Telcos offering phone numbers, call routing and termination through traditional methods undergo an extensive and laboring process which includes cold calling, negotiation, and multiple applications before they are able to deliver the service. If the client needs international coverage on top of that, then the contract must be negotiated again in each relevant country. This tedious and unnecessary process is often made worse due to unorganized management and report systems which duplicate work, efforts, and information. Even though digital transformation is little more than a buzzword to some, the act of shifting your business model in line with industry trends, which are hugely dependent on movement in the digital economy, is essential.
The benefits - reduced overheads, self-service and quicker delivery
While carriers using legacy systems are reluctant to introduce up-to-date structures due to initial costs, C-levels must realize that every day outdated means are used, there are greater risks to deliverables. Businesses who have made the switch to VoIP are already reaping long-term results, seeing an average saving of 50 to 75 percent.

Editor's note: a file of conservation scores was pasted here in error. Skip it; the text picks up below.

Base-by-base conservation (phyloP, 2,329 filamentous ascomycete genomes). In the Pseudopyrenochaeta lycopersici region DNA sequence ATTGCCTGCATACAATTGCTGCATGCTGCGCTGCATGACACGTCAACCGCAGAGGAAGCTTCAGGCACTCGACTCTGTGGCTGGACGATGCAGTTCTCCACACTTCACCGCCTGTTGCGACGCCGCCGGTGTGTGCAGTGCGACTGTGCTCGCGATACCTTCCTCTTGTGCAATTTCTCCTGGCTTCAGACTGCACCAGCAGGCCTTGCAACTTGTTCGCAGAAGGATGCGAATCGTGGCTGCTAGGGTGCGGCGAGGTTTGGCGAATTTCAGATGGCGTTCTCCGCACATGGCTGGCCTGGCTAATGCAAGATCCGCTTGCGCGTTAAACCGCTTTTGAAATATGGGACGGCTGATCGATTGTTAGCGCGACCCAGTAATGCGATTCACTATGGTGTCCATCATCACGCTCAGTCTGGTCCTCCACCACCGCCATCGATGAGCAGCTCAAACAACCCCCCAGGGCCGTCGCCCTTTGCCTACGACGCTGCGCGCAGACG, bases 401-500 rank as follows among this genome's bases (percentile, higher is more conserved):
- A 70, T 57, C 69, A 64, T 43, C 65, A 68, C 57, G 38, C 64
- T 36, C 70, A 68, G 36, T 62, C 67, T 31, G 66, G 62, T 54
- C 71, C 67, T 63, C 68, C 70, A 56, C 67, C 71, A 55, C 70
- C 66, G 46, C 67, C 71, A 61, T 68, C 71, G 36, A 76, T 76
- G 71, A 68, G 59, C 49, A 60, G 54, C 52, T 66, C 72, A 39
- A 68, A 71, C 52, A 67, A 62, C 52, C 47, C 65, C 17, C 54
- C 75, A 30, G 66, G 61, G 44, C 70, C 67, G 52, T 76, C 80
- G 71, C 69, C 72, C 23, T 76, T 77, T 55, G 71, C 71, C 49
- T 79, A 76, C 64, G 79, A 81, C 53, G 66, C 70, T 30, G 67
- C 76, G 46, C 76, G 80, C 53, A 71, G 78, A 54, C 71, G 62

Phone number ordering will speed up exponentially through the automation of this process. Ridding inefficiencies and creating an on-demand online service for both international and local numbers, plus competitive call routing packages, offers an opportunity for telcos to cut overhead costs substantially and enables bootstrapped businesses to completely collapse their back office. This technology is beneficial in more than just monetary means. Software Advice found that people are four times more likely to answer calls from local numbers while being able to call a local customer support number offers an additional sense of business legitimacy. Through using an array of numbers, depending on the receiver, businesses are able to tailor their efforts for better results.